For the 17th book in the 52 Books in 52 Weeks challenge, I chose Give It Up! My Year of Learning to Live Better with Less by Mary Carlomagno. As I was looking for books on simplifying one's life on the library's catalog system, I came across this one. It sounded intriguing, so I thought it would make for an interesting read.
Give it Up! is one woman's quest to rid herself of material excess whereby she also sheds light on some of the emotional excess she carries. The twelve things she gives up include: alcohol, shopping, elevators, newspapers, cell phones, dining out, television, taxis, coffee, cursing, chocolate, and multi-tasking.
Many of the items she writes about have absolutely no relevance to my life. (Giving up cursing...really!? This is a sacrifice? It wouldn't be any sacrifice on my part since my language and writing isn't peppered with swear words.) Other items simply reflect the excess and privilege in our society.
I was hoping that for at least one or more of these things (like alcohol or excessive shopping), that the author wouldn't be so eager to resume activities that weren't of any benefit to her life. For example, she reschedules get-to-gethers and activities with her friends in subsequent months so she can go back to drinking and purchasing clothing she doesn't need. (She said many of her clothes still had the tags on them which implies over-consumption and waste.)
However, it seemed as if - for many of these items she was giving up - that she was counting down the days when she could resume her previous behavior with very little insight into why she needed to continue using that item or behaving in such a manner. Her eagerness to return to her vices each subsequent month made the book rather disappointing.
The chapter on elevators yielded an interesting awareness by the author, though. After climbing and descending ten flights of stairs daily to go to her job in New York, she was in good shape and comfortable using the stairs when the events on September 11th happened. "My preparedness and awareness were a source of some confidence for me on that fateful day."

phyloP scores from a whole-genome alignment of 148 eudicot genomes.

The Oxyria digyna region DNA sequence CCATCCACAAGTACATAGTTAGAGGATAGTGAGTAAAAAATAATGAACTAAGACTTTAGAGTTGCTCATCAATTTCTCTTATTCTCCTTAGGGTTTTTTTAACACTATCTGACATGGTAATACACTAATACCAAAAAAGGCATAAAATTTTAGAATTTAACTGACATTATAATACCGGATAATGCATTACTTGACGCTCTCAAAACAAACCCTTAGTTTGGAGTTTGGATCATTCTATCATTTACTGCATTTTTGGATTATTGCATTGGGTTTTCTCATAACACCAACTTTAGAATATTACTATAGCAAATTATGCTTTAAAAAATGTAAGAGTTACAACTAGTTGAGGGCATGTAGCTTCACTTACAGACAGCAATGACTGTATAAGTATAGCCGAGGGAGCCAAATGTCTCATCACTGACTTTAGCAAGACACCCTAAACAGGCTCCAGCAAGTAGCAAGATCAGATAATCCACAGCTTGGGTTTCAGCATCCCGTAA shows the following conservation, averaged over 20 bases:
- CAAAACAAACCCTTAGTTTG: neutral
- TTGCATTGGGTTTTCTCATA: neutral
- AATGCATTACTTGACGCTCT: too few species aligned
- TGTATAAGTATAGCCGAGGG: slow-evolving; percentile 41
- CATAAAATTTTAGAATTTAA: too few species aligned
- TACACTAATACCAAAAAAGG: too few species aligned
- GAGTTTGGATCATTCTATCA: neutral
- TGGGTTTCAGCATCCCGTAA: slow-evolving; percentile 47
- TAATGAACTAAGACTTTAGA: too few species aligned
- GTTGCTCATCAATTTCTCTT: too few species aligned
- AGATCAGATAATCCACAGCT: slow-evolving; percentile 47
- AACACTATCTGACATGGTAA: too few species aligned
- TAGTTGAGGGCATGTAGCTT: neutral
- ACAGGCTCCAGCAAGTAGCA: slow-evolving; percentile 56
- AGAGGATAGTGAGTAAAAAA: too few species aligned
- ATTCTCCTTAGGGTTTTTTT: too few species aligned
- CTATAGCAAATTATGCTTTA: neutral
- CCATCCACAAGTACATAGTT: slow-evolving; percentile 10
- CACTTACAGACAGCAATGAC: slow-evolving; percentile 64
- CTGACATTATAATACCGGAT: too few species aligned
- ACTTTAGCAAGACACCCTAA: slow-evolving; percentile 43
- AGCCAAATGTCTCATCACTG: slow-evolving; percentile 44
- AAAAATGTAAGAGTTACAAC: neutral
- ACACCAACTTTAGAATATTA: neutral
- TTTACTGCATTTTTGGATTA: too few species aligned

The author continued, "...I learned...to be aware of your surroundings and that, unfortunately, an emergency plan is a necessary part of everyday life."
Under the cursing chapter, she mentioned a website called Wordsmith. As she explains, "Each day wordsmith would send a new unfamiliar word to round out my vocabulary that I immediately applied, to the annoyance of those around me." By clicking on the link above, you can add yourself to the free mailing list.
One thing that stood out in the chapter about multi-tasking was the statement, "Time is a luxury and doing one thing at a time does not keep pace with our busy lifestyles, which demand doing more. But if we do more, more inefficiently, what has been really accomplished?"
This is a good reminder no matter what stage of life or where you're multi-tasking - whether in the office or an at-home business; your personal life (listening to someone talk while doing something else); while you're volunteering; trying to juggle homeschooling while raising a family; or even crafting and trying to do another task. Something is going to suffer...or not be done as best it can. Someone won't receive the attention they deserve.
Give It Up! is not the best literary work I've read. However, there were some interesting points made in the book. Perhaps Give It Up! would be a more relevant and meaningful book if someone were having some challenges with the same issues or items.
If the majority of the items that the author wrote about don't have personal relevance, I would skip the book. There are other books about voluntary simplicity and/or modifying one's life to be stronger and more effective that are a better use of one's time.